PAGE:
The season explores a post-9/11 acceptance of, even appetite for, torture “ or, to use the Newspeak euphemism, œenhanced interrogation techniques “ within the US and UK administrations. An acceptance this has led to Guantanamo and Abu Ghraib, and to the situation where Britain will happily use information extracted from captives in Uzbekistan, whose intelligence agencies (according to Craig Murray, our former ambassador to that country) boil their prisoners alive.
You must remember that these techniques are only the mildest of those actually employed; that these volunteers can leave at any time. Then, for it to work, you must imagine this is not the case. It teeters between documentary experiment, and some hardcore reality revival of Endurance, the famous Japanese gameshow, whose contestants won for being able to stand having their nipples burned the longest. It is easy to imagine someone watching thinking, œI could handle that. Indeed, the original adverts for volunteers asked prospective entrants how œhard they were. It unwittingly runs the risk of introducing the idea that light torture might not be so bad. But it is grim, genuinely unsettling watching, and maybe constructive. If all The Guantanamo Guidebook manages is to force us to glimpse the tip of the iceberg, then wonder more about what enormities lie beneath, it™s worthwhile.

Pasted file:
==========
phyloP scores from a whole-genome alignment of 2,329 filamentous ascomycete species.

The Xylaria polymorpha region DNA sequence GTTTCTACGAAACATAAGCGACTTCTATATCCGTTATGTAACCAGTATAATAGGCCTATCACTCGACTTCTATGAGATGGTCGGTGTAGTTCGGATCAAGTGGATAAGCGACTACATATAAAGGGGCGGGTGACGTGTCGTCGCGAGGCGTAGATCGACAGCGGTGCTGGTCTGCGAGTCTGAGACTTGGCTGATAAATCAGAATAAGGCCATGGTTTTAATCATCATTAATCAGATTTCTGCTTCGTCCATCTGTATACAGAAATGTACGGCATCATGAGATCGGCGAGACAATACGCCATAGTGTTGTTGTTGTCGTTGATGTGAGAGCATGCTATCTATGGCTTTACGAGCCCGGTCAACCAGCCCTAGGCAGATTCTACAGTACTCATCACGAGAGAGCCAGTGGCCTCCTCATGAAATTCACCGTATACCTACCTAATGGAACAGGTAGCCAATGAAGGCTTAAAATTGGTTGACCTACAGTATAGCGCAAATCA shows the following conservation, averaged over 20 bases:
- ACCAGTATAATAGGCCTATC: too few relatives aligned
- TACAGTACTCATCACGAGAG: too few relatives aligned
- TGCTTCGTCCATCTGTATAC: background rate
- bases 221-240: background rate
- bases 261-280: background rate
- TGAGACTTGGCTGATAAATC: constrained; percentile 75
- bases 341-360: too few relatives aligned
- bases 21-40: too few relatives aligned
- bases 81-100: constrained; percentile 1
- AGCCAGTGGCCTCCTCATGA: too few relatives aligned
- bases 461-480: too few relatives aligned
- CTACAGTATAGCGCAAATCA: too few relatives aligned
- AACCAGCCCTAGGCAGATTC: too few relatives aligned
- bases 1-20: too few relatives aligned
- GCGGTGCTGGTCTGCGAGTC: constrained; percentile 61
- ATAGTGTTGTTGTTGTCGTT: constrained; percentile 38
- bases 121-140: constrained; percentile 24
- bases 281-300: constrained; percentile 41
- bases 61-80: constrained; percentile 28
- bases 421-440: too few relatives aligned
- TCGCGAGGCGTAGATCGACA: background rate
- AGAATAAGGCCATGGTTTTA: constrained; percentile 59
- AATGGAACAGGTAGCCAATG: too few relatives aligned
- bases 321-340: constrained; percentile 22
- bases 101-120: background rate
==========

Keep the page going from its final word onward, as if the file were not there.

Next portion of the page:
The New York Post’s Marc Berman suggests one possible reason Isiah Thomas is so eager to load up on draft picks
Knicks president Isiah Thomas talked with great enthusiasm Thursday night after the trade deadline about using his four first-round picks across the next two drafts on four young players.
But there is a possibility of using one of those first-rounders on one old coach ” namely, Hall-of-Famer Larry Brown.
The Knicks can never admit it publicly because they’d be tampering, but two league sources said Thomas knows he is now in much better position to make a deal for a head coach ” not just Brown ” who might be under contract elsewhere.
Before Thursday, the Knicks were in no position to land Brown. It’s been widely speculated that the Knicks would have to fork over their first-round pick along with cash this June if they wanted to get Brown from under his Piston contract, which runs another three years.